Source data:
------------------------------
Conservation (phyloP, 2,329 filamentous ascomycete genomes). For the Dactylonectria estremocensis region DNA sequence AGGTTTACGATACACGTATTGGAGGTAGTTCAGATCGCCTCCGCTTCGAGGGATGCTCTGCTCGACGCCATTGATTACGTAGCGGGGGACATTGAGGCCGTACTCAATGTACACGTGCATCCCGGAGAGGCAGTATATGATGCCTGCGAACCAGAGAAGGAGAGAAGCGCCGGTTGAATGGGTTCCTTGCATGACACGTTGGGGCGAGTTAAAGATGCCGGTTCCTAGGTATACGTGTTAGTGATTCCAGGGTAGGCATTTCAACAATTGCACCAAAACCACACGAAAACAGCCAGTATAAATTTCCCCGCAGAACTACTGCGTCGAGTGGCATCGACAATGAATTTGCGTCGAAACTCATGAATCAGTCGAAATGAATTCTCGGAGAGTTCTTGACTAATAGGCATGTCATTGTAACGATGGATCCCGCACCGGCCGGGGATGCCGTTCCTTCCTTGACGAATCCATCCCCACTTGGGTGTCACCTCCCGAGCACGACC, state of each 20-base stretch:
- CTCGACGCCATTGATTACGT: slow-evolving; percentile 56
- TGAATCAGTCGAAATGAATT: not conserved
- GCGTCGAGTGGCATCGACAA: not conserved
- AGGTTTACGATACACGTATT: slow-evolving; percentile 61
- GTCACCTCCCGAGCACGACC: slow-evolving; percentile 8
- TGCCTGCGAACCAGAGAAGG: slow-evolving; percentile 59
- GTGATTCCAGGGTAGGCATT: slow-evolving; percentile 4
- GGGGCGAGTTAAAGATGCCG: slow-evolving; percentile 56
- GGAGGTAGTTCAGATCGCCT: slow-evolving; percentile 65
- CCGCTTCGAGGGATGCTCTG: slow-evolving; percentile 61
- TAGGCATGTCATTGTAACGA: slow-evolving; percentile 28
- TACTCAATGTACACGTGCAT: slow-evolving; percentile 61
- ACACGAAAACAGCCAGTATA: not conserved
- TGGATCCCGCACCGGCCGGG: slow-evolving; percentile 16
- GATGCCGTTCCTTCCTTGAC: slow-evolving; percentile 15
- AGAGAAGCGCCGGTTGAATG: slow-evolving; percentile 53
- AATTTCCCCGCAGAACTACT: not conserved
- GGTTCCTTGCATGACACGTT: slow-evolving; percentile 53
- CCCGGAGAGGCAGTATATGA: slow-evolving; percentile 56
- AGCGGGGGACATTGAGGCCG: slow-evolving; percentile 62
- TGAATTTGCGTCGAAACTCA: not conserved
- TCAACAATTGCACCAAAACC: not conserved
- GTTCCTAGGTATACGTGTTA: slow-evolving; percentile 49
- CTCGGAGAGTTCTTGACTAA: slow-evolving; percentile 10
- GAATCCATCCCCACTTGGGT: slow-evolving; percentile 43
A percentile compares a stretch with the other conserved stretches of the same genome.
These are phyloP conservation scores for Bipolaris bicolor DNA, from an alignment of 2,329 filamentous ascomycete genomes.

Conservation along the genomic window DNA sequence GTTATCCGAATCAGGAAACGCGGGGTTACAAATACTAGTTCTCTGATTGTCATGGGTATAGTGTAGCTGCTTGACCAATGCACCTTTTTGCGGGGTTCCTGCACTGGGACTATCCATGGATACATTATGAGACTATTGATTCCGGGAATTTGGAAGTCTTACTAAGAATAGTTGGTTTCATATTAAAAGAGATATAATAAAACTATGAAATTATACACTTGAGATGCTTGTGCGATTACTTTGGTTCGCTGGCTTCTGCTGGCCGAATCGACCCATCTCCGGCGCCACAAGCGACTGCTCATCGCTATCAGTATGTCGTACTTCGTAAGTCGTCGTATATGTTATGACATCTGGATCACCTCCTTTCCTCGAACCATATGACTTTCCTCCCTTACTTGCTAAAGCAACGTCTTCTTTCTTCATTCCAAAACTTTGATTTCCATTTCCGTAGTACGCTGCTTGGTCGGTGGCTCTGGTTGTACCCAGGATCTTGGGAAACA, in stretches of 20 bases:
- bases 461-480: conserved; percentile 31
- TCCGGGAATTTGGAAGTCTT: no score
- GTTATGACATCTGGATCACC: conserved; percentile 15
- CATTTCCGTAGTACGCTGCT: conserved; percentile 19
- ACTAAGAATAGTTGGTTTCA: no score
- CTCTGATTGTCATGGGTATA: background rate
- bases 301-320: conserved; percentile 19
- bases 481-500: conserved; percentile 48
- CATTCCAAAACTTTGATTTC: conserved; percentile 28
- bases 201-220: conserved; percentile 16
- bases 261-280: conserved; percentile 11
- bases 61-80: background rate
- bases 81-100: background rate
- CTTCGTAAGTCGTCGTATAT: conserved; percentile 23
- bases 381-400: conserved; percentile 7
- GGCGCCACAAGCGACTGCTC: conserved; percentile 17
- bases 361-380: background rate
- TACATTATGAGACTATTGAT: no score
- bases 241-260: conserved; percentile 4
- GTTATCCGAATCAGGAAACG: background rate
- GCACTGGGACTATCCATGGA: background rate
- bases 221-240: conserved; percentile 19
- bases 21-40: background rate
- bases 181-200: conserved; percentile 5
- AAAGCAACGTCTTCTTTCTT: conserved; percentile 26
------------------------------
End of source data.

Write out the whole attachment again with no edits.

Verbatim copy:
Conservation (phyloP, 2,329 filamentous ascomycete genomes). For the Dactylonectria estremocensis region DNA sequence AGGTTTACGATACACGTATTGGAGGTAGTTCAGATCGCCTCCGCTTCGAGGGATGCTCTGCTCGACGCCATTGATTACGTAGCGGGGGACATTGAGGCCGTACTCAATGTACACGTGCATCCCGGAGAGGCAGTATATGATGCCTGCGAACCAGAGAAGGAGAGAAGCGCCGGTTGAATGGGTTCCTTGCATGACACGTTGGGGCGAGTTAAAGATGCCGGTTCCTAGGTATACGTGTTAGTGATTCCAGGGTAGGCATTTCAACAATTGCACCAAAACCACACGAAAACAGCCAGTATAAATTTCCCCGCAGAACTACTGCGTCGAGTGGCATCGACAATGAATTTGCGTCGAAACTCATGAATCAGTCGAAATGAATTCTCGGAGAGTTCTTGACTAATAGGCATGTCATTGTAACGATGGATCCCGCACCGGCCGGGGATGCCGTTCCTTCCTTGACGAATCCATCCCCACTTGGGTGTCACCTCCCGAGCACGACC, state of each 20-base stretch:
- CTCGACGCCATTGATTACGT: slow-evolving; percentile 56
- TGAATCAGTCGAAATGAATT: not conserved
- GCGTCGAGTGGCATCGACAA: not conserved
- AGGTTTACGATACACGTATT: slow-evolving; percentile 61
- GTCACCTCCCGAGCACGACC: slow-evolving; percentile 8
- TGCCTGCGAACCAGAGAAGG: slow-evolving; percentile 59
- GTGATTCCAGGGTAGGCATT: slow-evolving; percentile 4
- GGGGCGAGTTAAAGATGCCG: slow-evolving; percentile 56
- GGAGGTAGTTCAGATCGCCT: slow-evolving; percentile 65
- CCGCTTCGAGGGATGCTCTG: slow-evolving; percentile 61
- TAGGCATGTCATTGTAACGA: slow-evolving; percentile 28
- TACTCAATGTACACGTGCAT: slow-evolving; percentile 61
- ACACGAAAACAGCCAGTATA: not conserved
- TGGATCCCGCACCGGCCGGG: slow-evolving; percentile 16
- GATGCCGTTCCTTCCTTGAC: slow-evolving; percentile 15
- AGAGAAGCGCCGGTTGAATG: slow-evolving; percentile 53
- AATTTCCCCGCAGAACTACT: not conserved
- GGTTCCTTGCATGACACGTT: slow-evolving; percentile 53
- CCCGGAGAGGCAGTATATGA: slow-evolving; percentile 56
- AGCGGGGGACATTGAGGCCG: slow-evolving; percentile 62
- TGAATTTGCGTCGAAACTCA: not conserved
- TCAACAATTGCACCAAAACC: not conserved
- GTTCCTAGGTATACGTGTTA: slow-evolving; percentile 49
- CTCGGAGAGTTCTTGACTAA: slow-evolving; percentile 10
- GAATCCATCCCCACTTGGGT: slow-evolving; percentile 43
A percentile compares a stretch with the other conserved stretches of the same genome.
These are phyloP conservation scores for Bipolaris bicolor DNA, from an alignment of 2,329 filamentous ascomycete genomes.

Conservation along the genomic window DNA sequence GTTATCCGAATCAGGAAACGCGGGGTTACAAATACTAGTTCTCTGATTGTCATGGGTATAGTGTAGCTGCTTGACCAATGCACCTTTTTGCGGGGTTCCTGCACTGGGACTATCCATGGATACATTATGAGACTATTGATTCCGGGAATTTGGAAGTCTTACTAAGAATAGTTGGTTTCATATTAAAAGAGATATAATAAAACTATGAAATTATACACTTGAGATGCTTGTGCGATTACTTTGGTTCGCTGGCTTCTGCTGGCCGAATCGACCCATCTCCGGCGCCACAAGCGACTGCTCATCGCTATCAGTATGTCGTACTTCGTAAGTCGTCGTATATGTTATGACATCTGGATCACCTCCTTTCCTCGAACCATATGACTTTCCTCCCTTACTTGCTAAAGCAACGTCTTCTTTCTTCATTCCAAAACTTTGATTTCCATTTCCGTAGTACGCTGCTTGGTCGGTGGCTCTGGTTGTACCCAGGATCTTGGGAAACA, in stretches of 20 bases:
- bases 461-480: conserved; percentile 31
- TCCGGGAATTTGGAAGTCTT: no score
- GTTATGACATCTGGATCACC: conserved; percentile 15
- CATTTCCGTAGTACGCTGCT: conserved; percentile 19
- ACTAAGAATAGTTGGTTTCA: no score
- CTCTGATTGTCATGGGTATA: background rate
- bases 301-320: conserved; percentile 19
- bases 481-500: conserved; percentile 48
- CATTCCAAAACTTTGATTTC: conserved; percentile 28
- bases 201-220: conserved; percentile 16
- bases 261-280: conserved; percentile 11
- bases 61-80: background rate
- bases 81-100: background rate
- CTTCGTAAGTCGTCGTATAT: conserved; percentile 23
- bases 381-400: conserved; percentile 7
- GGCGCCACAAGCGACTGCTC: conserved; percentile 17
- bases 361-380: background rate
- TACATTATGAGACTATTGAT: no score
- bases 241-260: conserved; percentile 4
- GTTATCCGAATCAGGAAACG: background rate
- GCACTGGGACTATCCATGGA: background rate
- bases 221-240: conserved; percentile 19
- bases 21-40: background rate
- bases 181-200: conserved; percentile 5
- AAAGCAACGTCTTCTTTCTT: conserved; percentile 26